Feds Put Heat on Web Firms for Master Encryption Keys
The U.S. government has attempted to obtain the master encryption keys that Internet companies use to shield millions of users’ private Web communications from eavesdropping.
But an increasing amount of Internet traffic flowing through those fiber cables is now armored against surveillance using SSL encryption. Google enabled HTTPS by default for Gmail in 2010, followed soon after by Microsoft’s Hotmail. Facebook enabled encryption by default in 2012. Yahoo now offers it as an option.
“Strongly encrypted data are virtually unreadable,” NSA director Keith Alexander told (PDF) the Senate earlier this year.
Unless, of course, the NSA can obtain an Internet company’s private SSL key. With a copy of that key, a government agency that intercepts the contents of encrypted communications has the technical ability to decrypt and peruse everything it acquires in transit, although actual policies may be more restrictive.
If the government obtains a company’s master encryption key, agents could decrypt the contents of communications intercepted through a wiretap or by invoking the potent surveillance authorities of the Foreign Intelligence Surveillance Act. Web encryption — which often appears in a browser with a HTTPS lock icon when enabled — uses a technique called SSL, or Secure Sockets Layer.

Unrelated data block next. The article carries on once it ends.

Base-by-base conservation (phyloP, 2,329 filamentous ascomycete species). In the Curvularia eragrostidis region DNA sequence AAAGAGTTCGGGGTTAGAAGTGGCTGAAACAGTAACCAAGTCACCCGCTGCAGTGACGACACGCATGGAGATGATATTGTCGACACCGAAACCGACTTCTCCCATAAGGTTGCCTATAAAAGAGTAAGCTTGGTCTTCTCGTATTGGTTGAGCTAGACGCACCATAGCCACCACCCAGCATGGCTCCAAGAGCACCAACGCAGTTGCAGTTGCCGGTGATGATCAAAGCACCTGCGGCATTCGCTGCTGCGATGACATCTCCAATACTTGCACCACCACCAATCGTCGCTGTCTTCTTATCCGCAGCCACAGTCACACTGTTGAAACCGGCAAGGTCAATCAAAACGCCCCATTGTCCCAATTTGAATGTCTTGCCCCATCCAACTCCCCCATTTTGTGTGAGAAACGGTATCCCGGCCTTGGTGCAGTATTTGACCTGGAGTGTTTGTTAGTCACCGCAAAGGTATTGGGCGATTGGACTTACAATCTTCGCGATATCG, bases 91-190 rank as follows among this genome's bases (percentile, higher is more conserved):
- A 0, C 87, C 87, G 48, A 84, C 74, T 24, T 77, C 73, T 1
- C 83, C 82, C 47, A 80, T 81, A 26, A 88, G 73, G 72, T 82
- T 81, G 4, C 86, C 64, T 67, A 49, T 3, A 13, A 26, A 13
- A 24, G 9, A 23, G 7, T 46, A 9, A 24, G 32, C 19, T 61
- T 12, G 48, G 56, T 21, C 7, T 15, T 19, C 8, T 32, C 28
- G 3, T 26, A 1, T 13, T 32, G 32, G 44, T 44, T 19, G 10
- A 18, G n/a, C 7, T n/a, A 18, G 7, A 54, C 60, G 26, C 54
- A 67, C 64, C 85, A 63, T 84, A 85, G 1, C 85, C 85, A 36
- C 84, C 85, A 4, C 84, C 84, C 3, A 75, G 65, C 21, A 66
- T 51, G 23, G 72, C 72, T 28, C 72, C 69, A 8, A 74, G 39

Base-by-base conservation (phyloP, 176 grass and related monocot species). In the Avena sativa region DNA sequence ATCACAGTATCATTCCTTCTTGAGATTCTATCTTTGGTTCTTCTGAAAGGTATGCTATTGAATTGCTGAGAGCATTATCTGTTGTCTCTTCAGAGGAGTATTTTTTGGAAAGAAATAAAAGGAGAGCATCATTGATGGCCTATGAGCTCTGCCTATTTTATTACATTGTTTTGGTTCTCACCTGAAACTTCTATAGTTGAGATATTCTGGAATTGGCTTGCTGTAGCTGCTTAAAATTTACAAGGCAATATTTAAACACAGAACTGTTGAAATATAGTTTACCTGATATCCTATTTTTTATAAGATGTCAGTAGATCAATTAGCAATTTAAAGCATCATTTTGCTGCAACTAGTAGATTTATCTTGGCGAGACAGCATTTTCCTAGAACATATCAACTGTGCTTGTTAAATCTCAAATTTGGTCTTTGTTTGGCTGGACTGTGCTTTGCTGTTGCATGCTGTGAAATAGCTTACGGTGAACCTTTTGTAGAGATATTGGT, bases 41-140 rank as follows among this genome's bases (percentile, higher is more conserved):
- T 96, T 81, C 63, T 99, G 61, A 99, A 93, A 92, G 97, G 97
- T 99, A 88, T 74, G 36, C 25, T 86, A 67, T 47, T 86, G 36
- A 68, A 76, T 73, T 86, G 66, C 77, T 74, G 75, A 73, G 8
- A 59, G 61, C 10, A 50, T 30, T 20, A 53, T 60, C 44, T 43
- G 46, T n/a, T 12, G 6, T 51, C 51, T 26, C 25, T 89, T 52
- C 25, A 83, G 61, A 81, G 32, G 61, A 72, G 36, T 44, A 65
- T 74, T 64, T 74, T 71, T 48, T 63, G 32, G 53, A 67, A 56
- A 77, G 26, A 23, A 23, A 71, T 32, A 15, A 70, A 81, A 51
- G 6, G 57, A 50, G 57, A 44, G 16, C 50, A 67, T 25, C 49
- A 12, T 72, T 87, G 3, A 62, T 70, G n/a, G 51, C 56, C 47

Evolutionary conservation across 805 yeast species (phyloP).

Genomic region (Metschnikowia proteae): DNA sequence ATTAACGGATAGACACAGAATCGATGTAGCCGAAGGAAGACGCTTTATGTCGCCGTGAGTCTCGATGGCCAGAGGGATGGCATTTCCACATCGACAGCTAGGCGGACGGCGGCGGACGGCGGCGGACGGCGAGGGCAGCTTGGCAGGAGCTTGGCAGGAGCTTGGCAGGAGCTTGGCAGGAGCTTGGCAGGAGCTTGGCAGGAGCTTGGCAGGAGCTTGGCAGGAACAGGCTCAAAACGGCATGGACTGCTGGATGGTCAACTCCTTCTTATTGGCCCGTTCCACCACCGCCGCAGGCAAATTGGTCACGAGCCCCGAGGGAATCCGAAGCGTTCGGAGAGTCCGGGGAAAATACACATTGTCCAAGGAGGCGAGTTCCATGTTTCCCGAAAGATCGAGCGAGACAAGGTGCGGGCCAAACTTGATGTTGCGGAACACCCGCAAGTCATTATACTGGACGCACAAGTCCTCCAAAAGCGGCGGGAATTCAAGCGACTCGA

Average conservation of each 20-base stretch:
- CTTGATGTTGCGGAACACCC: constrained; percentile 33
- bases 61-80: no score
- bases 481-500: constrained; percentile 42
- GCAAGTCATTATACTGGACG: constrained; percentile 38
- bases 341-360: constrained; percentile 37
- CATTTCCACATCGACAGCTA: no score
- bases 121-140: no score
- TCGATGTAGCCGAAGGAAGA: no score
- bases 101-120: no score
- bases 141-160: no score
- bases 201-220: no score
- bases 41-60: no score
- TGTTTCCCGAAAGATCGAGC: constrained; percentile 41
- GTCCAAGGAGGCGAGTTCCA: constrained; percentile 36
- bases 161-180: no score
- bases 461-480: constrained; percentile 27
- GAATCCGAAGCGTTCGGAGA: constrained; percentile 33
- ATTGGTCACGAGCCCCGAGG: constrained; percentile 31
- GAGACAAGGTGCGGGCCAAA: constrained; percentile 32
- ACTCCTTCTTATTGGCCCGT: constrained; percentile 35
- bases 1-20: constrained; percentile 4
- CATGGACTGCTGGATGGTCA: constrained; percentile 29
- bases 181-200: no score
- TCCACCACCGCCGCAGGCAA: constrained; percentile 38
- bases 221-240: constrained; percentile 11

Top secret NSA documents leaked by former government contractor Edward Snowden suggest an additional reason to ask for master encryption keys: they can aid bulk surveillance conducted through the spy agency’s fiber taps.
One of the leaked PRISM slides recommends that NSA analysts collect communications “upstream” of data centers operated by Apple, Microsoft, Google, Yahoo, and other Internet companies. That procedure relies on a FISA order requiring backbone providers to aid in “collection of communications on fiber cables and infrastructure as data flows past.”
Leaked NSA surveillance procedures, authorized by Attorney General Eric Holder, suggest that intercepted domestic communications are typically destroyed — unless they’re encrypted. If that’s the case, the procedures say, “retention of all communications that are enciphered” is permissible.